Perspectives of a prof’s kid living on campus

Perspectives of a prof’s kid living on campus

Maddie Birky

News Editor

madelinemb@goshen.edu

Maddie Birky, a sophomore stands with her mother, Beth Martin Birky, who is a professor of English and Women’s studies at Goshen College.

Maddie Birky, a sophomore stands with her mother, Beth Martin Birky, who is a professor of English and Women’s studies at Goshen College.

 

 

“Goshen College, ever singing,” –more like Goshen College, ever running through my veins.

I was born and raised in Goshen as the daughter of two Goshen College graduates. My mother, Beth Martin Birky, has been an English and women’s and gender studies professor at GC for 21 years, and my father, David Birky, has been an adjunct microeconomics and macroeconomics professor also at GC. To top it all off, I’m also the granddaughter of former GC English professor, Wilbur Birky.

During my early high school years, rather than embracing the maple leaf within, I insisted on fighting tradition. Determined to break the familial pattern and do the opposite of what my parents expected me to do, I refused to say I was even looking at GC. When people at my church or at school asked me about college, instead of hearing the normal question of, “What schools are you looking at?” I was asked, “So have you applied to Goshen yet?” The amount of assuming that went on throughout my junior year was enough to turn me completely off of Goshen College.

But as my college search began, I realized what I was searching for in a college community. I realized I needed to attend an institution that would give me the best and most opportunities possible to fully experience the world. I needed a community of people that would support me and help me grow in my faith. Goshen College met both of these requirements, but so did Eastern Mennonite University. After a few visits to EMU, way too many pros and cons lists and lots of stress, I gave in and made my final decision to attend GC in mid-February of 2013.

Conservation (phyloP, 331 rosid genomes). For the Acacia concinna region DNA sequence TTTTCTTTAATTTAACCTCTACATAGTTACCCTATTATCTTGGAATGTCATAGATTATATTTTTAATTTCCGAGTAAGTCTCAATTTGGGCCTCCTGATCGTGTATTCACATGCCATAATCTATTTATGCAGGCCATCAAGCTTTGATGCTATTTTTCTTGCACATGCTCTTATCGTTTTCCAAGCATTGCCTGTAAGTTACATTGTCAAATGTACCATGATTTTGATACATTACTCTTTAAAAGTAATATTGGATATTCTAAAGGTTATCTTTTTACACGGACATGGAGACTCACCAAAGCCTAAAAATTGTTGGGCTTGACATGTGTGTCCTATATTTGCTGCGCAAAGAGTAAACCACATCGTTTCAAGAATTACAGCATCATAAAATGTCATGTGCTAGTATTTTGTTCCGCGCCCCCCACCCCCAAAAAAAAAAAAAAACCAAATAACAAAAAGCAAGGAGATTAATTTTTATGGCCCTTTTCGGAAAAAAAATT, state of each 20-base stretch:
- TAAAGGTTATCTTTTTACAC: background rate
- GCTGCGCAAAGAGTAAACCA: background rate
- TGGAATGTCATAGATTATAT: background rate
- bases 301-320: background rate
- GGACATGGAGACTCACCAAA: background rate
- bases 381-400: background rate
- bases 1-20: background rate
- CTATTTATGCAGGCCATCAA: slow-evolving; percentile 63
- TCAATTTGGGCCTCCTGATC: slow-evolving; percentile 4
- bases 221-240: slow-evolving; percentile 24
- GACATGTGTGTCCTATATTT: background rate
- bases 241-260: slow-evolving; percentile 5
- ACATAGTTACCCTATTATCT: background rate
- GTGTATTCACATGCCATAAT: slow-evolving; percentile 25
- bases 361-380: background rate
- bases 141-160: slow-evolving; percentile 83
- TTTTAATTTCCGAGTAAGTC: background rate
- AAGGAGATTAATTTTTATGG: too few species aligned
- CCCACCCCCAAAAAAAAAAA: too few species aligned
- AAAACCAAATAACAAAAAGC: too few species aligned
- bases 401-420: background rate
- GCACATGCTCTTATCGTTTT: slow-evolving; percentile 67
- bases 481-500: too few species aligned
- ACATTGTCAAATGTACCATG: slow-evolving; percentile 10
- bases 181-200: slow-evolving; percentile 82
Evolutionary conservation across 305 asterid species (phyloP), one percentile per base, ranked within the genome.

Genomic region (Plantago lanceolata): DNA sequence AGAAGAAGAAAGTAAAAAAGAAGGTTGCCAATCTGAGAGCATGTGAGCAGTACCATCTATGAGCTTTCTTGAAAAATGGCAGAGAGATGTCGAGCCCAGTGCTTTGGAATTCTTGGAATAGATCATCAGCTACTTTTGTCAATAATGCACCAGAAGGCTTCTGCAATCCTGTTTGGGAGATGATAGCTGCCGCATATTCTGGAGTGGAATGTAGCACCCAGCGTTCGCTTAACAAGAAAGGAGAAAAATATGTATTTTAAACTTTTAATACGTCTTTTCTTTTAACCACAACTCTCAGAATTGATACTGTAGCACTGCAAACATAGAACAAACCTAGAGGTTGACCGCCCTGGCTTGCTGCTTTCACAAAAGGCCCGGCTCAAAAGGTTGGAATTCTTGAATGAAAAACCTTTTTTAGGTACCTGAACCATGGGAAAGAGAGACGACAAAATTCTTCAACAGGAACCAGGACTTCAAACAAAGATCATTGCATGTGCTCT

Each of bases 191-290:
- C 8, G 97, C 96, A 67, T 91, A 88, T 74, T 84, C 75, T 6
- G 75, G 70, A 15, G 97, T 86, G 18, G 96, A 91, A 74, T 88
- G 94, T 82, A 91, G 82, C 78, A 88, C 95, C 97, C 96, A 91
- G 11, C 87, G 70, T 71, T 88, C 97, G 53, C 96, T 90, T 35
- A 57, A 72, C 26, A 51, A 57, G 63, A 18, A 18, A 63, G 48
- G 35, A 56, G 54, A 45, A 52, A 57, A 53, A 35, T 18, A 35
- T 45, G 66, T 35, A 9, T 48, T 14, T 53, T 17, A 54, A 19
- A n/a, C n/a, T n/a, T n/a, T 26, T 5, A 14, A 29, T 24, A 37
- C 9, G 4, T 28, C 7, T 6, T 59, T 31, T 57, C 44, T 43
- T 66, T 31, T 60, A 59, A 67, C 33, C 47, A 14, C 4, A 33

It wasn’t until my first day of pre-season for soccer in August of that year that I felt as if I wasn’t just giving in to what my family and community expected of me anymore. The months leading up to my first semester of college felt as if I was stumbling along a path paved for me by my parents, confused and unsure of a decision I didn’t make on my own. But after my first day with my new teammates, I knew I was about to make an experience for myself, and it didn’t matter how I made the decision.

Looking back on my first year of college, I really didn’t get the professor’s kid experience in all its glory because my mother was on sabbatical the entire year, studying and living in Ireland and Costa Rica. The distance allowed me to establish my college self and find my place on campus without her and it also allowed our relationship to grow. But this past year, I’ve been blown away at how lucky I feel having her working on campus.

We usually see each other three times a week, and if I didn’t have a class in Newcomer where her office is, I’m not sure I’d see her much at all.  For those of you who don’t know, Newcomer is that teeny-tiny square building way over on the south side of campus where select professors have the privilege of residing and select students occasionally make the trek to. Even if I only stop in for 30 seconds to say hello, it’s always worth seeing her smiling face and giving her a hug. The occasional bag of groceries she gives me for free also doesn’t hurt.

But what I have loved the most about being a professor’s kid is witnessing first hand the impact she has on her students. I grew up hearing her stories about these magical, brilliant but occasionally irresponsible young adults she had the privilege of teaching. But I never truly understood the impression she was leaving on them.

Now that those students are my fellow classmates and close friends, I hear, “Your mom is just the best!” and “I love your mom, but she gives too much homework sometimes,” more times than I can count. I see the impact she has on their lives, pushing students to do better because she knows they can and helping them develop into true global citizens. The love she has for teaching and the passion she has for her students is awe-inspiring, and our relationship is stronger than ever. Being a professor’s kid can have its ups and downs, but I wouldn’t want to have it any other way.

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